The plunge in the oil price will cost the powerful energy exporters of the Gulf Cooperation Council around $300 billion, threatening to send many into budget deficits, the IMF reported Wednesday.
Of the major exporters of the GCC, the International Monetary Fund predicted in a new report that only Kuwait would maintain a budget surplus this year. Saudi Arabia, Bahrain, Oman, Qatar and the United Arab Emirates will sink into deficits.
The hit will amount to another $125 billion for other oil and gas exporters across the Middle East — Iran, Iraq, Algeria and Libya — and exporters of central Asia, pushing nearly all into fiscal deficits this year, the IMF said.
“Most oil exporters need oil prices to be considerably above the $57 (a barrel) projected for 2015 to cover government spending, which has increased in recent years in response to rising social pressures and infrastructure development goals.”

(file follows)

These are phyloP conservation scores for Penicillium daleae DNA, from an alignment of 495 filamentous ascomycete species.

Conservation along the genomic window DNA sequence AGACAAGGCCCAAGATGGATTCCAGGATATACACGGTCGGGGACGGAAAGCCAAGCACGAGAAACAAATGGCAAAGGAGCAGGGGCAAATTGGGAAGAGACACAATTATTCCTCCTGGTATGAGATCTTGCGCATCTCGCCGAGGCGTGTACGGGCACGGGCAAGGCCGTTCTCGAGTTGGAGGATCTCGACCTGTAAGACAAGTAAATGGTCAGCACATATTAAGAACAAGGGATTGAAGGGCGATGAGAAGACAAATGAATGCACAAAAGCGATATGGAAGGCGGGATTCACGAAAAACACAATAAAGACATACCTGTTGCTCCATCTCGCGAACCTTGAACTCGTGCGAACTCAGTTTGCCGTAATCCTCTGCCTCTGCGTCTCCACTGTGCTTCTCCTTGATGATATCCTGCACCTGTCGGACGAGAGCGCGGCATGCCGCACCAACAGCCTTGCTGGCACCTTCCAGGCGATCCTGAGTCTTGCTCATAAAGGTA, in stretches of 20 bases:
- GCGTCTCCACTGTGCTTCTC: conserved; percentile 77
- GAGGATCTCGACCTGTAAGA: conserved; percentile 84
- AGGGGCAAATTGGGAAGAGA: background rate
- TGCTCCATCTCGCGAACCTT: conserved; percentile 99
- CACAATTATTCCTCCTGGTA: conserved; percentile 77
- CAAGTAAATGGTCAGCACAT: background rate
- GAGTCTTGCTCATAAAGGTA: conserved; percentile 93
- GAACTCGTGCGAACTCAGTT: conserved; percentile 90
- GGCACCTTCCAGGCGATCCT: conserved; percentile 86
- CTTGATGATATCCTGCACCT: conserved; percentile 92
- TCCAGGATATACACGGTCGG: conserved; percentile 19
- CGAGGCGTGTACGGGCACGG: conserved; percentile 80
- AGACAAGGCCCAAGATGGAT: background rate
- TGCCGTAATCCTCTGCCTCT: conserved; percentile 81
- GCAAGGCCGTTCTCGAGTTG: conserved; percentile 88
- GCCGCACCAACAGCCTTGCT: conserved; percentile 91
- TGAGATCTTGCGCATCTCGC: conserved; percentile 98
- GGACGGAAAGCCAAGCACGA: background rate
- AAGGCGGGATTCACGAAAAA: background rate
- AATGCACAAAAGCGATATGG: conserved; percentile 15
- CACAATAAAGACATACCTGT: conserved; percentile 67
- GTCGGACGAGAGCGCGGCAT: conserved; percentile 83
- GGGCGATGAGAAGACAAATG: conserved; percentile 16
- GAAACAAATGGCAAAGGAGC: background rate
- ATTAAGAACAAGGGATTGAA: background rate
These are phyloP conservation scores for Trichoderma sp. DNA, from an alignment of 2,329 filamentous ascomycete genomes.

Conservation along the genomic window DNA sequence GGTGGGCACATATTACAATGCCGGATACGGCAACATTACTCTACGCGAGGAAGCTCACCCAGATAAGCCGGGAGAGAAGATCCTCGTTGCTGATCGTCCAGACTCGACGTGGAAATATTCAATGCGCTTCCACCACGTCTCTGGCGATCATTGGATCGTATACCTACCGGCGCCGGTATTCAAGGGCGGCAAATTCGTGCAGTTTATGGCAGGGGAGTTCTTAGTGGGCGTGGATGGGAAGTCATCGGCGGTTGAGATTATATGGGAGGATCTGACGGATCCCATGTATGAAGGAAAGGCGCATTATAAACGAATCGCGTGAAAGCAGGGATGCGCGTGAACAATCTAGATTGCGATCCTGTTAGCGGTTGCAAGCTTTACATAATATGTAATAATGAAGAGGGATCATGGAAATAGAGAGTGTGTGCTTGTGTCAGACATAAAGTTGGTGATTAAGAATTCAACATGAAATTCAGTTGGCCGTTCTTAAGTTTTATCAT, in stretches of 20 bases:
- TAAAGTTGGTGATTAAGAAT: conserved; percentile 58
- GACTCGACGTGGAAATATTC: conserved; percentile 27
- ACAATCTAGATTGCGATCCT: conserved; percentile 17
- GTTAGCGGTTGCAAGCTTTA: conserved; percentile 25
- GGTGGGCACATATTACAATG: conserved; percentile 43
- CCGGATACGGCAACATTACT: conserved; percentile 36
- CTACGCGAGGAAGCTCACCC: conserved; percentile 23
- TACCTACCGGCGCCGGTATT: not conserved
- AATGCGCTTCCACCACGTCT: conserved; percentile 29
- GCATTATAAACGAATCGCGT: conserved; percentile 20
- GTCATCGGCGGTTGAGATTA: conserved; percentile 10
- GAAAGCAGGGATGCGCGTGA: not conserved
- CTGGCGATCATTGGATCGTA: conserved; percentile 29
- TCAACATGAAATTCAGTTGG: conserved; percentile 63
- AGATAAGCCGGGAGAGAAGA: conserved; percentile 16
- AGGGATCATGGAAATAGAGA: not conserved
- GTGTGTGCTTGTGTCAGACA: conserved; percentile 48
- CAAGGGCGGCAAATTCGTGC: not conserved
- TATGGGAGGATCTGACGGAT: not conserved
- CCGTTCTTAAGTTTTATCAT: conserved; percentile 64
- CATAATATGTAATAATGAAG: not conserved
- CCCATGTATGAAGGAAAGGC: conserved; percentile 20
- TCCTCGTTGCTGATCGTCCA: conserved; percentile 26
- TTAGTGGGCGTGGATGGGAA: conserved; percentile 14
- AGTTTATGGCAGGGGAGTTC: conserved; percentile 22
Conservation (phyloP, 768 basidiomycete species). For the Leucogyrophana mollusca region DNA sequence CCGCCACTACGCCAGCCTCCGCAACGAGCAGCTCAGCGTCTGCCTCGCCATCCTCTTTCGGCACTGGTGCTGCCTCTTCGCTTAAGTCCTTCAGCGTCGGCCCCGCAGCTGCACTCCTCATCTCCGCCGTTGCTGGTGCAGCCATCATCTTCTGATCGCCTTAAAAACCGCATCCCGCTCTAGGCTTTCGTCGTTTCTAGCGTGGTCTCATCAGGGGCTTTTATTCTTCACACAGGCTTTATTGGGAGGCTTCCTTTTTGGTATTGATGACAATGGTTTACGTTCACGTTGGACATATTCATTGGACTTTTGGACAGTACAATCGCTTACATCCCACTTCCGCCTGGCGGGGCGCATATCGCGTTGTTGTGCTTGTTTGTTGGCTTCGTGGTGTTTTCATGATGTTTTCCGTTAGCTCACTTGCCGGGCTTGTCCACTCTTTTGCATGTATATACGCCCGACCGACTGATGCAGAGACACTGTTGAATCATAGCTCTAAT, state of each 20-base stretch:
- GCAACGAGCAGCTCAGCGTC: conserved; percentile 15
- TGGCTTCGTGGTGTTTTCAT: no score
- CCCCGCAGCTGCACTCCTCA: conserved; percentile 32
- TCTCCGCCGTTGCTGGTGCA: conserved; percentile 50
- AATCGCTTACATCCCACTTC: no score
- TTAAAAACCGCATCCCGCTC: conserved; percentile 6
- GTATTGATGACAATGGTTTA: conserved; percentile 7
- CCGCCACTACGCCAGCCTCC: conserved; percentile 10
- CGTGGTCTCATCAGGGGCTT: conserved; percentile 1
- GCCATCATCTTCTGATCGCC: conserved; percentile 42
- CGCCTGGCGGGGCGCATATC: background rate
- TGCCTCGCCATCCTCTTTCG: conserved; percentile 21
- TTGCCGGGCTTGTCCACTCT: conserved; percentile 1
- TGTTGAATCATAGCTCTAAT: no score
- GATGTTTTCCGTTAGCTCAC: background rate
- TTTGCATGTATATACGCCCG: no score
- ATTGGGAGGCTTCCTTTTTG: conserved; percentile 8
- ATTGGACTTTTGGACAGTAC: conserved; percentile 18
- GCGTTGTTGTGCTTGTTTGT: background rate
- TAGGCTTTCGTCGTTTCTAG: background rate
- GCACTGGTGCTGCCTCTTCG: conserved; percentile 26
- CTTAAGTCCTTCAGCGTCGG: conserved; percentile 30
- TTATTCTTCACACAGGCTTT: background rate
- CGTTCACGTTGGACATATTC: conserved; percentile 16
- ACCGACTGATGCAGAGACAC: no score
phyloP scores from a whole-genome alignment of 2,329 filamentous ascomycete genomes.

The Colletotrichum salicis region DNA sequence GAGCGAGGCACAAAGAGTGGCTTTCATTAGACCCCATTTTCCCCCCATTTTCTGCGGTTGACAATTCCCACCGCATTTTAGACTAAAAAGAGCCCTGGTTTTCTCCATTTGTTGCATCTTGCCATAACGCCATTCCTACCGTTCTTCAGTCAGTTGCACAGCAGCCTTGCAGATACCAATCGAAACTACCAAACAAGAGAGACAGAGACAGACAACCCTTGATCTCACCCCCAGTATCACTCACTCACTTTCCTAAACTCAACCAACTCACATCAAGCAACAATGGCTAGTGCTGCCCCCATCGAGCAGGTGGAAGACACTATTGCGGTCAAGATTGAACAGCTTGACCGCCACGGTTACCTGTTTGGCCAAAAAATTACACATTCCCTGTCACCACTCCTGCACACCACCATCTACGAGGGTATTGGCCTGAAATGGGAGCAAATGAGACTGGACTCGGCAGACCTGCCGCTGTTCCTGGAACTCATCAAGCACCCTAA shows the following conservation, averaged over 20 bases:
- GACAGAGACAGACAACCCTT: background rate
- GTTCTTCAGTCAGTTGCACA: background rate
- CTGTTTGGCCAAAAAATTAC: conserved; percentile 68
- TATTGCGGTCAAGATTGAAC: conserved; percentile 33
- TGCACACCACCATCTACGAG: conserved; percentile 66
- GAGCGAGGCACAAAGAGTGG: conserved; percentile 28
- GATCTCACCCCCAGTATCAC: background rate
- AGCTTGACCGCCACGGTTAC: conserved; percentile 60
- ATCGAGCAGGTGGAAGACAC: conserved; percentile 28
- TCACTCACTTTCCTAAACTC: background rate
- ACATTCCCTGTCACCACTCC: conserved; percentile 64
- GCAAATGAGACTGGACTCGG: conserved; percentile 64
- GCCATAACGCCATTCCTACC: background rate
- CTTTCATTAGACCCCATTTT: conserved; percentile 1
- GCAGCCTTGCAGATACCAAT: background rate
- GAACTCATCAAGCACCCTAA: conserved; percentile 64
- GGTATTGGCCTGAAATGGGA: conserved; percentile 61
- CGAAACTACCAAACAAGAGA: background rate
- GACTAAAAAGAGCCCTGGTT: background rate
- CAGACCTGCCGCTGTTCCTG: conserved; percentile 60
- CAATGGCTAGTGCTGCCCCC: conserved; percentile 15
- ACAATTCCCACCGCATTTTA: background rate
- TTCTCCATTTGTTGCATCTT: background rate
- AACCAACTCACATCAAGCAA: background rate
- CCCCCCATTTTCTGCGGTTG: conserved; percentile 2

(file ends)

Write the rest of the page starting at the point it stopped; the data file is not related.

Only Kuwait, Turkmenistan and Uzbekistan appear able to keep their budgets balanced, it said.
But the report said that most oil exporters retain significant cushions from years of surplus, and have substantial financial assets and borrowing power, allowing them to avoid suddenly slashing their budgets.
Even so, it said, spending growth could slow in many to adjust to what could be lower prices over several years or more.
Global crude prices have sunk by more than half since June, delivering a windfall to importers and giving the global economy more support.